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Condominium Market Makes Comeback : Golden Mile Turns the Corner as New Luxury High-Rise Goes Up

September 25, 1988|EVELYN De WOLFE | Times Staff Writer

Less than a decade ago, at barely 24 years of age, Michael V. Reyes, president of Urban Pacific Group, became the original developer of The Mirabella, one of the more ambitious luxury condominium projects along Wilshire Boulevard's Golden Mile.

Today, at 31, Reyes is launched on another ambitious venture on that same highly competitive Westside corridor.

The $65-million Dorchester, under construction, will be the first high-rise luxury condominium structure to break ground since the early 1980s on the 1.2-mile stretch from Malcolm Avenue to Club View Drive.

The Urban Pacific project will also be one of the last to be allowed a height in excess of six stories. Five other high-rise projects that also won construction approval earlier, have not yet been started and developers are still negotiating building limitations with opposing community groups.

The Dorchester project, at 10520 Wilshire Blvd., between Warner and Thayer avenues, is a joint venture of subsidiaries of Urban Pacific and V.M.S. Realty Partners of Chicago.

Reyes' success as a developer can be largely attributed to an uncanny sense of timing.

Had he not had this special talent, he might have gone the way of other developers who placed high hopes on condominium development in the Wilshire corridor in 1982, only to be trapped in probably the worst property glut of the Golden Mile.

"You always have to have an exit strategy," said the developer, whose family has long been in avolved in real estate development in the Philippines.

"That was the key lesson I learned from the 1982 experience. You have to analyze a condominium project for its feasibility as a rental. That is one reason why we have reduced the size of units in the Dorchester."

Reyes' first stroke of good fortune and good timing came when he sold his company's interest in The Mirabella just before construction on the project was completed, and just before the collapse of the Westside condominium market.

"After four years of a steady hype, which pushed prices to unrealistic heights, many developers who had built on the Wilshire corridor were forced to declare bankruptcy," Reyes said. "And the whole issue of selling the condos left vacant created a desperate situation for investors."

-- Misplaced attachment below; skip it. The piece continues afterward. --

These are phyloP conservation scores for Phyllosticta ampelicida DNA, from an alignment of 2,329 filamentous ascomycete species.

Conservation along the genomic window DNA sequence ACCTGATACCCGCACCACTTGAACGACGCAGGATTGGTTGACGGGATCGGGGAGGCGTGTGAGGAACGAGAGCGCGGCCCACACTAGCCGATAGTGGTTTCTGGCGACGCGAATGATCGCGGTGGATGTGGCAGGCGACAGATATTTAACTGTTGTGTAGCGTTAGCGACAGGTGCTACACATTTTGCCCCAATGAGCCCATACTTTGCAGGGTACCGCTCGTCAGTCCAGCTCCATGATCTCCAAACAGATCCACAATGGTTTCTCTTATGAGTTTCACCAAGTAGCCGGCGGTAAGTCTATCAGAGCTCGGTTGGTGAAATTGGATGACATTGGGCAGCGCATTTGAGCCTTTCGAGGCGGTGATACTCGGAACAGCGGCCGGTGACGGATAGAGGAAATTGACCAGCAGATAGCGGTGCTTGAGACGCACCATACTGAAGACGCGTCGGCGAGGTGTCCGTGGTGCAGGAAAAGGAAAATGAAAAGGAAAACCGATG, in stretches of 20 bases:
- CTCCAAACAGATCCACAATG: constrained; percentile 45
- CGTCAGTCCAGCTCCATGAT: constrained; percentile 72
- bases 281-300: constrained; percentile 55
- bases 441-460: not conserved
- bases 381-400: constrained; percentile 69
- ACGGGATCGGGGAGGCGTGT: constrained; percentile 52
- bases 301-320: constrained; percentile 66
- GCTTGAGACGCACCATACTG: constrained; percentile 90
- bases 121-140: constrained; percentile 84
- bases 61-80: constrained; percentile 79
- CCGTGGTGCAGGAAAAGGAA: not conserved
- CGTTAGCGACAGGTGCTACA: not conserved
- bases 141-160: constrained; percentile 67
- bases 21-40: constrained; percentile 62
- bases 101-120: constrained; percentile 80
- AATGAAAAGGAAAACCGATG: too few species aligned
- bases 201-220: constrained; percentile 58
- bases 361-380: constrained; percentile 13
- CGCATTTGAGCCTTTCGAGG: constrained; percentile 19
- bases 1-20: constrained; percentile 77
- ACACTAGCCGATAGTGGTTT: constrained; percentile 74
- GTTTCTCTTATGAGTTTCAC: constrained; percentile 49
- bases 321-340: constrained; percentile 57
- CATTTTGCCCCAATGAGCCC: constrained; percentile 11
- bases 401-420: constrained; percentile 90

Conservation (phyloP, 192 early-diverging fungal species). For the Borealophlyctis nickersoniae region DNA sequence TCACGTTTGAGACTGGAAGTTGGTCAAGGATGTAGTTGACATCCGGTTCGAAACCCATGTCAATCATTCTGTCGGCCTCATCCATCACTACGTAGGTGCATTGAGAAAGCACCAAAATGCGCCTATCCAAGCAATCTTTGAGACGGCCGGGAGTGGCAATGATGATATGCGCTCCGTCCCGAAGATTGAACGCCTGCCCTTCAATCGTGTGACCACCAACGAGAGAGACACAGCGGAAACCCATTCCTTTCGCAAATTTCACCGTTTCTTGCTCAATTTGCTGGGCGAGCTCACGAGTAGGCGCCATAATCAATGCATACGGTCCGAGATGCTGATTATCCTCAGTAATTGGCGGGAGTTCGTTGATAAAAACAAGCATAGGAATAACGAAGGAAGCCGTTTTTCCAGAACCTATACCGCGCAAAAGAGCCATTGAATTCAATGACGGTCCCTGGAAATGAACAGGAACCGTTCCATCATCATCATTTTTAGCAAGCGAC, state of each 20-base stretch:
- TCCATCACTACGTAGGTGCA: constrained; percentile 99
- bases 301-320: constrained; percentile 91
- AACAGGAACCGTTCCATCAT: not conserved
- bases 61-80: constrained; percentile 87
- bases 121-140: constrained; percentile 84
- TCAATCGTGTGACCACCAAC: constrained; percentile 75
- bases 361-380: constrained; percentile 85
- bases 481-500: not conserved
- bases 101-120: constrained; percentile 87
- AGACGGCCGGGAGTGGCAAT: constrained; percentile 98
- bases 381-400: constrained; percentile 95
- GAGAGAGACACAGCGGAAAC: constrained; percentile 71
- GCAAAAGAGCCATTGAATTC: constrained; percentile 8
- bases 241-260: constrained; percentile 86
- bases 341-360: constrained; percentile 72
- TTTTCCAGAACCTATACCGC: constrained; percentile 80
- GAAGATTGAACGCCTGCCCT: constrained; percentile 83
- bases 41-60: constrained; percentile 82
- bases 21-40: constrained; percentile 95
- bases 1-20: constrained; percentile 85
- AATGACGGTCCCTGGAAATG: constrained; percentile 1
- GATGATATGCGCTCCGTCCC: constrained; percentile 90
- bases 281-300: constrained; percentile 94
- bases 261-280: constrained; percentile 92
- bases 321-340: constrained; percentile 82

'Validates Concept'

Even so, Reyes bought a unit in The Mirabella and lived there for more than two years because he said he believed in the future appreciation of the area.

"The fact that Mirabella condos now command among the highest resale prices along Wilshire Boulevard is very gratifying to me and validates the concept that I and other developers had all along about the area," he said.

Reyes believes there were many factors that contributed to the condominium market glut along the Golden Mile.

"When the great bubble burst, all of the 11 projects under way on that valuable stretch of real estate tumbled into misfortune in various ways, causing many projects to be repossessed by the lenders," he said. "High mortgage rates made it difficult for potential condominium buyers to sell their large homes and convert to the new condo life style. There was also a lot of product in the marketplace--about 850 units built and completed between 1981 and 1983 in about three stages. When the first group did not sell, there was a sort of chain reaction.

"Sophisticated buyers were aware that the market was going to be in trouble, and they waited on the sidelines for an opportunity to buy from the lenders," the developer said.

In recent years, the Wilshire corridor has slowly absorbed its inventory of vacant units, and current activity and revised sale prices strongly suggest that the tarnished mile is becoming golden again.

Reyes noted that when he sold The Mirabella, units were selling for about $225 a square foot; currently that figure has been upped to between $350 and $450 a square foot.

Reyes is now the first developer on the scene to be building a new major venture, and he has located the 16-story Dorchester in the heart of the revitalized stretch.

When completed next March, the 108-unit Dorchester will contain 217,000 square feet of two- and three-bedroom units ranging from 1,580 to 2,230 square feet. Prices will range from $400,000 to $750,000, with penthouses to be sold for $2 million plus.

The top two floors will house four two-story penthouses with about 6,700 square feet each. Each penthouse will have three bedrooms, a library, skylighted entry, grand stairway, wood-burning fireplace, sauna, whirlpool baths and maid's room.

The building's exterior, with a green mansard roof and sandblasted finish, with accents of polished marble and corbel banding, will have a porte-cochere leading into a 13-foot-high lobby with coffered ceiling, exotic wood walls and patterned marble floors.

The main entrance will feature reflecting pools and water sculptures. A concierge, doormen and parking attendants will be stationed in the lobby.

The Dorchester was designed by Vitro Architects, which also helped design The Mirabella. Tutor-Saliba Corp. is the general contractor; the lender is Security Pacific National Bank.

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